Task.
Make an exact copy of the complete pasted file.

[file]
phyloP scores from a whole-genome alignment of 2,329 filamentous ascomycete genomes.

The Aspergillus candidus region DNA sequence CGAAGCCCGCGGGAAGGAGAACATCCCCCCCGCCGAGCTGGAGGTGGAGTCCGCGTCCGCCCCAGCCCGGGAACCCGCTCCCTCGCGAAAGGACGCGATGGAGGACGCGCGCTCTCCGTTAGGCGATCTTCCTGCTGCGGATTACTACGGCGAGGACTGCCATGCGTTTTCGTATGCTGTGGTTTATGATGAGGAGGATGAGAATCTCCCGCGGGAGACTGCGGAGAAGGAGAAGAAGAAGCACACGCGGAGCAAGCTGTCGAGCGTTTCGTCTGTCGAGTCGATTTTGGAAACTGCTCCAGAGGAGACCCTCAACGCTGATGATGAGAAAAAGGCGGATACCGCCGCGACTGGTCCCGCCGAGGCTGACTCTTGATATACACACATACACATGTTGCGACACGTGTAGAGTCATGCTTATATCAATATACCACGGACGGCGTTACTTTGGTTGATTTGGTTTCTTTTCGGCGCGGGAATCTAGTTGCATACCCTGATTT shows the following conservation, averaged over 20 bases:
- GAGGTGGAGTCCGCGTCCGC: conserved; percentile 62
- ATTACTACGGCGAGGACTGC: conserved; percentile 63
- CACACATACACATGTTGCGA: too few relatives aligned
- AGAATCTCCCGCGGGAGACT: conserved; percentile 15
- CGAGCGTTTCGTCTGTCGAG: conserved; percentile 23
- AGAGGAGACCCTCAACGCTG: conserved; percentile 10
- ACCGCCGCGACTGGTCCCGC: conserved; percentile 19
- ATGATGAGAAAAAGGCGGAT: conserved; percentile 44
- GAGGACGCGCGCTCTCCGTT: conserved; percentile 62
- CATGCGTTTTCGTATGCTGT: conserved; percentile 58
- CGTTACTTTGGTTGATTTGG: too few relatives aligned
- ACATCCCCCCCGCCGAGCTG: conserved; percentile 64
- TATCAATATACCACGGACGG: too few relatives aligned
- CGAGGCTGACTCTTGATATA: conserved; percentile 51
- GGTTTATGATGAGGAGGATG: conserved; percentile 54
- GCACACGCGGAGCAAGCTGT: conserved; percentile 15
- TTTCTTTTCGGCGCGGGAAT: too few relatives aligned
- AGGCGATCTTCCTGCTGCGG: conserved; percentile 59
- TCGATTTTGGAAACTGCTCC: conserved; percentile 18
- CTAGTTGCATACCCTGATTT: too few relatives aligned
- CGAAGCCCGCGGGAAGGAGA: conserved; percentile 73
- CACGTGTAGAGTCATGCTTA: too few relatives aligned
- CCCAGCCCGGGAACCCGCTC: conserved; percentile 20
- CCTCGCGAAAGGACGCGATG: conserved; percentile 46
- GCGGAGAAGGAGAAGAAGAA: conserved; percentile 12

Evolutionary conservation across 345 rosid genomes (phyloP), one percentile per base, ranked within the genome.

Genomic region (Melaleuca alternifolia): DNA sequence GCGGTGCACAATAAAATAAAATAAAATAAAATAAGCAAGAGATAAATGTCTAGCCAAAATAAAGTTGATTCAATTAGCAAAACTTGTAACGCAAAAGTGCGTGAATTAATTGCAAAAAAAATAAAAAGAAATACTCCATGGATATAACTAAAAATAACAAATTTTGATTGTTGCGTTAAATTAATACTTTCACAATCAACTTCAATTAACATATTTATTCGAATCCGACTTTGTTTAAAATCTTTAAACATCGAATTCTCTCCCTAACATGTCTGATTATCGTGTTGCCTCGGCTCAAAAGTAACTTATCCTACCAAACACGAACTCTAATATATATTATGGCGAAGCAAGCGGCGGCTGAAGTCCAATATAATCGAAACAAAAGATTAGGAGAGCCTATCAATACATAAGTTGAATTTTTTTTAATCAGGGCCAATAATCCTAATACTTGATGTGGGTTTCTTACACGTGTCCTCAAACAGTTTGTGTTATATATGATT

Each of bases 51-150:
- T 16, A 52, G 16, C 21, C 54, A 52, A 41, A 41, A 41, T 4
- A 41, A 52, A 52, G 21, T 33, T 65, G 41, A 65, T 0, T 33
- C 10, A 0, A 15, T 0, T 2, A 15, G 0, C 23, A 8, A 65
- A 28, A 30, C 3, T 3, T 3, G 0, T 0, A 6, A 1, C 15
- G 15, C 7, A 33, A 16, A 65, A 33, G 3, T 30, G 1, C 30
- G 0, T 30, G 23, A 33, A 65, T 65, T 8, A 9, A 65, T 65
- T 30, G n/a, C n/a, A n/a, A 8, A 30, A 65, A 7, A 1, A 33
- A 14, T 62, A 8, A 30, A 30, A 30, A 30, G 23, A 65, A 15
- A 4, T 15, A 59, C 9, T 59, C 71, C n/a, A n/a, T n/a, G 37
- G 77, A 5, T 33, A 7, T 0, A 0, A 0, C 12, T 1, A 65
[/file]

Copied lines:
phyloP scores from a whole-genome alignment of 2,329 filamentous ascomycete genomes.

The Aspergillus candidus region DNA sequence CGAAGCCCGCGGGAAGGAGAACATCCCCCCCGCCGAGCTGGAGGTGGAGTCCGCGTCCGCCCCAGCCCGGGAACCCGCTCCCTCGCGAAAGGACGCGATGGAGGACGCGCGCTCTCCGTTAGGCGATCTTCCTGCTGCGGATTACTACGGCGAGGACTGCCATGCGTTTTCGTATGCTGTGGTTTATGATGAGGAGGATGAGAATCTCCCGCGGGAGACTGCGGAGAAGGAGAAGAAGAAGCACACGCGGAGCAAGCTGTCGAGCGTTTCGTCTGTCGAGTCGATTTTGGAAACTGCTCCAGAGGAGACCCTCAACGCTGATGATGAGAAAAAGGCGGATACCGCCGCGACTGGTCCCGCCGAGGCTGACTCTTGATATACACACATACACATGTTGCGACACGTGTAGAGTCATGCTTATATCAATATACCACGGACGGCGTTACTTTGGTTGATTTGGTTTCTTTTCGGCGCGGGAATCTAGTTGCATACCCTGATTT shows the following conservation, averaged over 20 bases:
- GAGGTGGAGTCCGCGTCCGC: conserved; percentile 62
- ATTACTACGGCGAGGACTGC: conserved; percentile 63
- CACACATACACATGTTGCGA: too few relatives aligned
- AGAATCTCCCGCGGGAGACT: conserved; percentile 15
- CGAGCGTTTCGTCTGTCGAG: conserved; percentile 23
- AGAGGAGACCCTCAACGCTG: conserved; percentile 10
- ACCGCCGCGACTGGTCCCGC: conserved; percentile 19
- ATGATGAGAAAAAGGCGGAT: conserved; percentile 44
- GAGGACGCGCGCTCTCCGTT: conserved; percentile 62
- CATGCGTTTTCGTATGCTGT: conserved; percentile 58
- CGTTACTTTGGTTGATTTGG: too few relatives aligned
- ACATCCCCCCCGCCGAGCTG: conserved; percentile 64
- TATCAATATACCACGGACGG: too few relatives aligned
- CGAGGCTGACTCTTGATATA: conserved; percentile 51
- GGTTTATGATGAGGAGGATG: conserved; percentile 54
- GCACACGCGGAGCAAGCTGT: conserved; percentile 15
- TTTCTTTTCGGCGCGGGAAT: too few relatives aligned
- AGGCGATCTTCCTGCTGCGG: conserved; percentile 59
- TCGATTTTGGAAACTGCTCC: conserved; percentile 18
- CTAGTTGCATACCCTGATTT: too few relatives aligned
- CGAAGCCCGCGGGAAGGAGA: conserved; percentile 73
- CACGTGTAGAGTCATGCTTA: too few relatives aligned
- CCCAGCCCGGGAACCCGCTC: conserved; percentile 20
- CCTCGCGAAAGGACGCGATG: conserved; percentile 46
- GCGGAGAAGGAGAAGAAGAA: conserved; percentile 12

Evolutionary conservation across 345 rosid genomes (phyloP), one percentile per base, ranked within the genome.

Genomic region (Melaleuca alternifolia): DNA sequence GCGGTGCACAATAAAATAAAATAAAATAAAATAAGCAAGAGATAAATGTCTAGCCAAAATAAAGTTGATTCAATTAGCAAAACTTGTAACGCAAAAGTGCGTGAATTAATTGCAAAAAAAATAAAAAGAAATACTCCATGGATATAACTAAAAATAACAAATTTTGATTGTTGCGTTAAATTAATACTTTCACAATCAACTTCAATTAACATATTTATTCGAATCCGACTTTGTTTAAAATCTTTAAACATCGAATTCTCTCCCTAACATGTCTGATTATCGTGTTGCCTCGGCTCAAAAGTAACTTATCCTACCAAACACGAACTCTAATATATATTATGGCGAAGCAAGCGGCGGCTGAAGTCCAATATAATCGAAACAAAAGATTAGGAGAGCCTATCAATACATAAGTTGAATTTTTTTTAATCAGGGCCAATAATCCTAATACTTGATGTGGGTTTCTTACACGTGTCCTCAAACAGTTTGTGTTATATATGATT

Each of bases 51-150:
- T 16, A 52, G 16, C 21, C 54, A 52, A 41, A 41, A 41, T 4
- A 41, A 52, A 52, G 21, T 33, T 65, G 41, A 65, T 0, T 33
- C 10, A 0, A 15, T 0, T 2, A 15, G 0, C 23, A 8, A 65
- A 28, A 30, C 3, T 3, T 3, G 0, T 0, A 6, A 1, C 15
- G 15, C 7, A 33, A 16, A 65, A 33, G 3, T 30, G 1, C 30
- G 0, T 30, G 23, A 33, A 65, T 65, T 8, A 9, A 65, T 65
- T 30, G n/a, C n/a, A n/a, A 8, A 30, A 65, A 7, A 1, A 33
- A 14, T 62, A 8, A 30, A 30, A 30, A 30, G 23, A 65, A 15
- A 4, T 15, A 59, C 9, T 59, C 71, C n/a, A n/a, T n/a, G 37
- G 77, A 5, T 33, A 7, T 0, A 0, A 0, C 12, T 1, A 65